Failed attempts in court and on Capitol Hill to delay the upcoming electronic logging device mandate have done little to discourage critics of the rule who continue to push for a delay.
The Owner-Operator Independent Drivers Association is among the nearly three dozen groups to recently urge policymakers to approve a two-year extension of the Dec. 18 mandate via legislation sponsored by Rep. Brian Babin (R-Texas).
OOIDA’s allies in this latest effort include the American Pipeline Contractors Association, Lucas Oil Products and the National Corn Growers Associations. Worth noting, however, is that the U.S. House already voted overwhelmingly to reject Babin’s measure. And, yet, the calls for a delay persist. Take for instance OOIDA Executive Vice President Todd Spencer (above), who last week hosted a press conference at the National Press Club. “The electronic logging device mandate is written so broadly that it has far-reaching implications well beyond the traditional trucking industry,” Spencer said.
Spencer’s assertion is contradicted by federal regulators, myriad stakeholders and the industry as represented by American Trucking Associations. The leadership at the Federal Motor Carrier Safety Administration said it expects hours-of-service compliance to improve after the mandate. Telematics experts advise drivers to prepare now to comply with the ELD rule. And ATA President Chris Spear recently told Transport Topics: “Any attempt by groups that still hold out some hope that this is going to be revoked so that they can continue skirting the federal hours-of-service limitations — ’cause that’s really all this is about, and maintain 19th-century paper log technology — they’re in for a rude awakening.”
THE WEEK AHEAD (all times EDT):
Oct. 3, 10 a.m.: Senate Finance Committee meets for a hearing titled, “International Tax Reform.”
Oct. 3, 11:45 a.m.: President Trump arrives in Puerto Rico to assess the damage from Hurricane Maria.
Oct. 3-5: The Smart Cities Council holds its Smart Cities Week Conference.
Oct. 4, 7:45 a.m.: The Ripon Society examines tax reform with Republican Reps. Jim Renacci of Ohio and Erik Paulsen of Minnesota.
Oct. 4, 9:30 a.m.: The Natural Gas Supply Association hosts a news conference on production outlook.
Oct. 4, 10 a.m.: House Transportation and Infrastructure Railroads, Pipelines and Hazardous Materials Subcommittee meets for a hearing on “Building a 21st-Century Infrastructure for America: Rail Stakeholders’ Perspectives.”
Oct. 4, 10 a.m.: The Senate Commerce, Science, and Transportation Committee meets to consider self-driving vehicle legislation.
Oct. 4, 3 p.m.: House Natural Resources Committee Chairman Rob Bishop (R-Utah) hosts a member forum on the rescue and recovery effort in Puerto Rico and the U.S. Virgin Islands.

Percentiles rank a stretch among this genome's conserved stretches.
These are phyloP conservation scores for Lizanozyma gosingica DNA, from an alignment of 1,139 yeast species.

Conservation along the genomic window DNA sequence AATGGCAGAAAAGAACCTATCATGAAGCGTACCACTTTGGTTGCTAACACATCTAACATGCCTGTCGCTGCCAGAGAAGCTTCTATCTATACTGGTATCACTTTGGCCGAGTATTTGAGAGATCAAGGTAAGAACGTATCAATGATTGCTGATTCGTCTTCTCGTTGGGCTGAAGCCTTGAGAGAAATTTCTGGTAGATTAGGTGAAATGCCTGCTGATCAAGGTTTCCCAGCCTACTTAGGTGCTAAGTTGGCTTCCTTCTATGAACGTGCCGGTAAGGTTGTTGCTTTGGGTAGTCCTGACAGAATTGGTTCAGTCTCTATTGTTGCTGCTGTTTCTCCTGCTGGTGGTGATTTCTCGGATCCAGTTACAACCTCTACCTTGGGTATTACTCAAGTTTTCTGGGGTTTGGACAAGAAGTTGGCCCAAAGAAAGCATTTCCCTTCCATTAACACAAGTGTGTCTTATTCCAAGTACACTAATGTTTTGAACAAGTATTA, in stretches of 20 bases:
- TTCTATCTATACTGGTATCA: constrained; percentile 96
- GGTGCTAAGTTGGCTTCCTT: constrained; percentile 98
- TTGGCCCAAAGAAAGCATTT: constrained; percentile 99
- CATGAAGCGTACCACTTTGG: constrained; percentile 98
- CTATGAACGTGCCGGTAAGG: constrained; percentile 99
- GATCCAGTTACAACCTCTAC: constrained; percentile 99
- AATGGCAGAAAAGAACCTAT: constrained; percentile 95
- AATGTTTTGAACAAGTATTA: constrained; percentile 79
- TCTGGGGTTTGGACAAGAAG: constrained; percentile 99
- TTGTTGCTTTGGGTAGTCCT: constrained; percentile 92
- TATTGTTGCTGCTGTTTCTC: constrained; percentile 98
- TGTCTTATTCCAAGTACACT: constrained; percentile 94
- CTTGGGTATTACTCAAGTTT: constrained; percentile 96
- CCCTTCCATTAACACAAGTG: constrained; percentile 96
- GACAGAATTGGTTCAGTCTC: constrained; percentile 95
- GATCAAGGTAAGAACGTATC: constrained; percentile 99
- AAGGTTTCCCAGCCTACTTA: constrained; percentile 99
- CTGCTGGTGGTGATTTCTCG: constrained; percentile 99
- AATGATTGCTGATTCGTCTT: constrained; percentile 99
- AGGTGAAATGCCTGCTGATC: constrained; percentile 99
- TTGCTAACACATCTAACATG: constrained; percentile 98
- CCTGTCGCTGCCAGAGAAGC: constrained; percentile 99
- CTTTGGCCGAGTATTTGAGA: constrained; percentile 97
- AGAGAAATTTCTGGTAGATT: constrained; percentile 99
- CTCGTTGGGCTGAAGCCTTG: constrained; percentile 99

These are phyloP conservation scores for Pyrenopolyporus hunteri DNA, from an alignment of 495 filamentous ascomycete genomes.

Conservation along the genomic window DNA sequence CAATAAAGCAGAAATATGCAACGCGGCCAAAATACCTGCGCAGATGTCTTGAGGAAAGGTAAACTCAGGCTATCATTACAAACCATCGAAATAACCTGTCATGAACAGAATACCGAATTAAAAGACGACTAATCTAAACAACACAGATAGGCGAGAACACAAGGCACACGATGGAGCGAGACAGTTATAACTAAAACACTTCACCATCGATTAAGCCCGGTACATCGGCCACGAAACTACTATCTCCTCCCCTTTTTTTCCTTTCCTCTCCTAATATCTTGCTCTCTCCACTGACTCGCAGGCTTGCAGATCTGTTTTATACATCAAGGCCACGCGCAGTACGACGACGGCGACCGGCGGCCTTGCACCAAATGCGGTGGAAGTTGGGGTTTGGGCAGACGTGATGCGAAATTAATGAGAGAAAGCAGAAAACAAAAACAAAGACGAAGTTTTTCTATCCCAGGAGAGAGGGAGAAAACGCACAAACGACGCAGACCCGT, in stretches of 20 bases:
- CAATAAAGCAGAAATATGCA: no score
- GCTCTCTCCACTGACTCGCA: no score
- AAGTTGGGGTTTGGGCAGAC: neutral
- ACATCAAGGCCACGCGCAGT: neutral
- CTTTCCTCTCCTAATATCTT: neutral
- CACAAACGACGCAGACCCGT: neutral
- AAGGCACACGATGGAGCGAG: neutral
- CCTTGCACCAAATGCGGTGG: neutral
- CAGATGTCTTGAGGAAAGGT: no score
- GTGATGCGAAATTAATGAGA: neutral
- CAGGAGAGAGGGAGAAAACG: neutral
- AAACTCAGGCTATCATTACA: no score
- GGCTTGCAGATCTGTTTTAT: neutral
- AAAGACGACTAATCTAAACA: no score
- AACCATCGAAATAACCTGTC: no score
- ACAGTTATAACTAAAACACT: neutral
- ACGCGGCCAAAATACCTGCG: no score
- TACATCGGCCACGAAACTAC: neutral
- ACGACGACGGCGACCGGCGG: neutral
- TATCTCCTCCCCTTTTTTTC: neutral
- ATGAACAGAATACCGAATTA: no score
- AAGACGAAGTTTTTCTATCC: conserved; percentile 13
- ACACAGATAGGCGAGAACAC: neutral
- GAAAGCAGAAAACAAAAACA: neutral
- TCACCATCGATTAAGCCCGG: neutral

Oct. 5, 9:30 a.m.: Senate Environment and Public Works Committee meets to review the nomination of Paul Trombino to become the next administrator of the Federal Highway Administration.
IN CASE YOU MISSED IT
NAVISTAR: Disruptions of supply chain operations are coming and will shake up the trucking industry from fleets to suppliers, said Persio Lisboa, chief operating officer at Navistar International Corp., at the annual Heavy Duty Manufacturers Association Breakfast and Briefing during the inaugural North American Commercial Vehicle Show Sept. 27.
PORT OF BALTIMORE: The Port of Baltimore handled a record-breaking 10.3 million tons of general cargo and nearly 908,000 20-foot- equivalent units of containers in the 2017 fiscal year ending June 30, the Maryland Port Administration announced Sept. 28.
LYFT: Ford will begin testing self-driving cars on ride-hailing company Lyft’s network with human drivers at the wheel for backup, the companies said Sept. 26.
Several carriers told Transport Topics they were able to prep big-money deals at the North American Commercial Vehicle Show.
WHAT WE’RE READING:
Shaun Courtney with BloombergBNA flushes out an update from Democrats on the Environment and Public Works Committee calling on the White House for an update on its $1 trillion infrastructure funding proposal.
The president isn’t setting any criteria up front as to what he’s going to veto and what he’s not going to veto. What the president is doing is working with Congress.
— Treasury Secretary Steven Mnuchin on ABC News’ ‘This Week’ on Oct. 1, 2017
Policymakers from Rhode Island touted investments in infrastructure ahead of the state’s inaugural infrastructure summit.
The Sunshine State shows the love for the Isle of Enchantment.